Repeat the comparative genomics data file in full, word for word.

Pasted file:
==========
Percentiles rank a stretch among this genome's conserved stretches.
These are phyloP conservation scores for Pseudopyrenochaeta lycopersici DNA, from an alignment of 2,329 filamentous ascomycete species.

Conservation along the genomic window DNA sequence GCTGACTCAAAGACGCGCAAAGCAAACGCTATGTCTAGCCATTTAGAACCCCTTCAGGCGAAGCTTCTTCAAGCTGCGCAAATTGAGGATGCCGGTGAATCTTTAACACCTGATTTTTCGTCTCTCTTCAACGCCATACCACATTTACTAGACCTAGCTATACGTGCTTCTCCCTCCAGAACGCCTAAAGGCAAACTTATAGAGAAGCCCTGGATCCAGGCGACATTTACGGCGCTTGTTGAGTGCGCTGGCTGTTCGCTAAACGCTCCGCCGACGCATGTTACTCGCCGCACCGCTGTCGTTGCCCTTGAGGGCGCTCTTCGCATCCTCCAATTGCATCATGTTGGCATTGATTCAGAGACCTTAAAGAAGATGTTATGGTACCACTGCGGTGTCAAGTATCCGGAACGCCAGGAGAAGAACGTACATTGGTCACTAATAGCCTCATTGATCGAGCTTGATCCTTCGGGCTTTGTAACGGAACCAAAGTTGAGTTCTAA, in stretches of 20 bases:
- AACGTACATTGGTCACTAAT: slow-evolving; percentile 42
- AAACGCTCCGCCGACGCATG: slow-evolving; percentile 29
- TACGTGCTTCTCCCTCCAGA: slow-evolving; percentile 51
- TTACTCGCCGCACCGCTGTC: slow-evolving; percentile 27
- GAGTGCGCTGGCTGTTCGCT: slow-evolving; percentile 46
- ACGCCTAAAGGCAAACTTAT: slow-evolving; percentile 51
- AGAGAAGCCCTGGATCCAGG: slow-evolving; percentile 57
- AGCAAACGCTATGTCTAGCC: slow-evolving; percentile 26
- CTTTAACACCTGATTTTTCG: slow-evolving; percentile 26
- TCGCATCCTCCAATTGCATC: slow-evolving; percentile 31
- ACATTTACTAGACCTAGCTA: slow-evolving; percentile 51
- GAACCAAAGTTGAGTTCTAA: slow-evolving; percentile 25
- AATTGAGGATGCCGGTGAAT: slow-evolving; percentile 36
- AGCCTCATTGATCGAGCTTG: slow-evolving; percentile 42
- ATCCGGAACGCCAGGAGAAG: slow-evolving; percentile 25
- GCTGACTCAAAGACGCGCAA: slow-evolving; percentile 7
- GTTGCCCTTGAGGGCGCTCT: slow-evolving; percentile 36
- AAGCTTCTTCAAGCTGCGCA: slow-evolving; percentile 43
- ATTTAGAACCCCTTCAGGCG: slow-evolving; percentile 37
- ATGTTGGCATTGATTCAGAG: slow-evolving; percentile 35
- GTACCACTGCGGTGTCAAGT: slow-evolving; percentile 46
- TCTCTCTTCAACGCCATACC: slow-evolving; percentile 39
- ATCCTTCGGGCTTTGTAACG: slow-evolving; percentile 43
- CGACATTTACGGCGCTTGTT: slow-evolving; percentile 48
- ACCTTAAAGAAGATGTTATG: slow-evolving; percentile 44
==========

Percentiles rank a stretch among this genome's conserved stretches.
These are phyloP conservation scores for Pseudopyrenochaeta lycopersici DNA, from an alignment of 2,329 filamentous ascomycete species.

Conservation along the genomic window DNA sequence GCTGACTCAAAGACGCGCAAAGCAAACGCTATGTCTAGCCATTTAGAACCCCTTCAGGCGAAGCTTCTTCAAGCTGCGCAAATTGAGGATGCCGGTGAATCTTTAACACCTGATTTTTCGTCTCTCTTCAACGCCATACCACATTTACTAGACCTAGCTATACGTGCTTCTCCCTCCAGAACGCCTAAAGGCAAACTTATAGAGAAGCCCTGGATCCAGGCGACATTTACGGCGCTTGTTGAGTGCGCTGGCTGTTCGCTAAACGCTCCGCCGACGCATGTTACTCGCCGCACCGCTGTCGTTGCCCTTGAGGGCGCTCTTCGCATCCTCCAATTGCATCATGTTGGCATTGATTCAGAGACCTTAAAGAAGATGTTATGGTACCACTGCGGTGTCAAGTATCCGGAACGCCAGGAGAAGAACGTACATTGGTCACTAATAGCCTCATTGATCGAGCTTGATCCTTCGGGCTTTGTAACGGAACCAAAGTTGAGTTCTAA, in stretches of 20 bases:
- AACGTACATTGGTCACTAAT: slow-evolving; percentile 42
- AAACGCTCCGCCGACGCATG: slow-evolving; percentile 29
- TACGTGCTTCTCCCTCCAGA: slow-evolving; percentile 51
- TTACTCGCCGCACCGCTGTC: slow-evolving; percentile 27
- GAGTGCGCTGGCTGTTCGCT: slow-evolving; percentile 46
- ACGCCTAAAGGCAAACTTAT: slow-evolving; percentile 51
- AGAGAAGCCCTGGATCCAGG: slow-evolving; percentile 57
- AGCAAACGCTATGTCTAGCC: slow-evolving; percentile 26
- CTTTAACACCTGATTTTTCG: slow-evolving; percentile 26
- TCGCATCCTCCAATTGCATC: slow-evolving; percentile 31
- ACATTTACTAGACCTAGCTA: slow-evolving; percentile 51
- GAACCAAAGTTGAGTTCTAA: slow-evolving; percentile 25
- AATTGAGGATGCCGGTGAAT: slow-evolving; percentile 36
- AGCCTCATTGATCGAGCTTG: slow-evolving; percentile 42
- ATCCGGAACGCCAGGAGAAG: slow-evolving; percentile 25
- GCTGACTCAAAGACGCGCAA: slow-evolving; percentile 7
- GTTGCCCTTGAGGGCGCTCT: slow-evolving; percentile 36
- AAGCTTCTTCAAGCTGCGCA: slow-evolving; percentile 43
- ATTTAGAACCCCTTCAGGCG: slow-evolving; percentile 37
- ATGTTGGCATTGATTCAGAG: slow-evolving; percentile 35
- GTACCACTGCGGTGTCAAGT: slow-evolving; percentile 46
- TCTCTCTTCAACGCCATACC: slow-evolving; percentile 39
- ATCCTTCGGGCTTTGTAACG: slow-evolving; percentile 43
- CGACATTTACGGCGCTTGTT: slow-evolving; percentile 48
- ACCTTAAAGAAGATGTTATG: slow-evolving; percentile 44